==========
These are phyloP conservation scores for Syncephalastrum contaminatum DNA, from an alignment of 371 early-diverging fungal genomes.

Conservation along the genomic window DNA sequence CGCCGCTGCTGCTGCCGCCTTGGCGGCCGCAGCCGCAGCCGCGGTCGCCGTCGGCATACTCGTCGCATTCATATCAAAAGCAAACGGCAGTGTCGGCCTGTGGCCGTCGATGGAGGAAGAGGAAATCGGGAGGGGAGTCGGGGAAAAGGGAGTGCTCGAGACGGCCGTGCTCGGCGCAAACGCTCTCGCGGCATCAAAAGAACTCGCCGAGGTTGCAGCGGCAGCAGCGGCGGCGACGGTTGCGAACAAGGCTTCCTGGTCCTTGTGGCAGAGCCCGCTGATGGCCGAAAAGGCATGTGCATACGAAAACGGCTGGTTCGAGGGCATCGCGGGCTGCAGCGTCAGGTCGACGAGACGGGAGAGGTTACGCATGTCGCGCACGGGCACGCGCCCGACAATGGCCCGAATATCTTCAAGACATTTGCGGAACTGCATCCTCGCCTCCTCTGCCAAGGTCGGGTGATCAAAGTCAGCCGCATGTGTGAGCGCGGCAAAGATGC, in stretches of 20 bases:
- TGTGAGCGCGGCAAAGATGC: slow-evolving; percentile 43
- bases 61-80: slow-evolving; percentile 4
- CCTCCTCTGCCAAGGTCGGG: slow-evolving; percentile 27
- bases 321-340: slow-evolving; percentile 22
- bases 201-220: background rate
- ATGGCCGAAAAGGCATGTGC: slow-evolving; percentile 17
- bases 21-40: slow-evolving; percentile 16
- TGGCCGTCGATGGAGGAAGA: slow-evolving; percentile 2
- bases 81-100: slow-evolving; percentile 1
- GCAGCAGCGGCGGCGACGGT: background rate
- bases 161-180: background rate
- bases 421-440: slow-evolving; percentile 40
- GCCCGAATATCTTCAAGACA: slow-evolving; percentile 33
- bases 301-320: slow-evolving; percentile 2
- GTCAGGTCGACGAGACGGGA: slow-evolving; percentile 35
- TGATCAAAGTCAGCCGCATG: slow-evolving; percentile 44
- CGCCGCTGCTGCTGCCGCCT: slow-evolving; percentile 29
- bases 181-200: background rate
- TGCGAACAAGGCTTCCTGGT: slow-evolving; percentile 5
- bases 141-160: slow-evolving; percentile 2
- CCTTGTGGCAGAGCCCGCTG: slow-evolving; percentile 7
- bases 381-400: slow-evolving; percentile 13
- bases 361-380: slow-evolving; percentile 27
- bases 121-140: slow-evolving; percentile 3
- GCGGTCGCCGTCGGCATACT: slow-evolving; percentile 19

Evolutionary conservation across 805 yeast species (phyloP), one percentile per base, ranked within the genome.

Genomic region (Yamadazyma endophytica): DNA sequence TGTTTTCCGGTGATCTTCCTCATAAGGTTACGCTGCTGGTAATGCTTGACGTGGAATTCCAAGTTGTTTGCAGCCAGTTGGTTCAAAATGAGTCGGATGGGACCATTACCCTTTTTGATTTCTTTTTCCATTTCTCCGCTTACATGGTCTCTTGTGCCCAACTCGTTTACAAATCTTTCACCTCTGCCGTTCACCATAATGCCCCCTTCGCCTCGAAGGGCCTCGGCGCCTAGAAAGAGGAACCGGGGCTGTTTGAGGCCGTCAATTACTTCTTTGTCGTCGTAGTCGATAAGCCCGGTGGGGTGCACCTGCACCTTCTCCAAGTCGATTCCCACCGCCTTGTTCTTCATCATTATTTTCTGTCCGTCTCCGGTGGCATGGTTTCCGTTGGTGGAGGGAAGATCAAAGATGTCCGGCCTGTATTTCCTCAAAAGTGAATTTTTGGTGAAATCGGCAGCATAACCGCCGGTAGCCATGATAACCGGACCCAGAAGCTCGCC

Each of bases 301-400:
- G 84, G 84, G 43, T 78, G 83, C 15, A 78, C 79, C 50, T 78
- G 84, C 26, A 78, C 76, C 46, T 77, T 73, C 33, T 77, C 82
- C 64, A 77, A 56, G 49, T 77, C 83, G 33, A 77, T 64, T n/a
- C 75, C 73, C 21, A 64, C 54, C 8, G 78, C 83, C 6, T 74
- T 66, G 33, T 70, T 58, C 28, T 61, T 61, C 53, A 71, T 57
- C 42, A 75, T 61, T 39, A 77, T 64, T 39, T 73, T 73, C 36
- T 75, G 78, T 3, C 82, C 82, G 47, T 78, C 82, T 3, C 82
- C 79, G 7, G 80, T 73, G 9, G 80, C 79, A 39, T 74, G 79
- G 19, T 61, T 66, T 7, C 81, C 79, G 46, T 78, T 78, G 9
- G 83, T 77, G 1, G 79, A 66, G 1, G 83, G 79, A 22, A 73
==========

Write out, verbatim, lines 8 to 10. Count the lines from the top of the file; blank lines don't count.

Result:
- ATGGCCGAAAAGGCATGTGC: slow-evolving; percentile 17
- bases 21-40: slow-evolving; percentile 16
- TGGCCGTCGATGGAGGAAGA: slow-evolving; percentile 2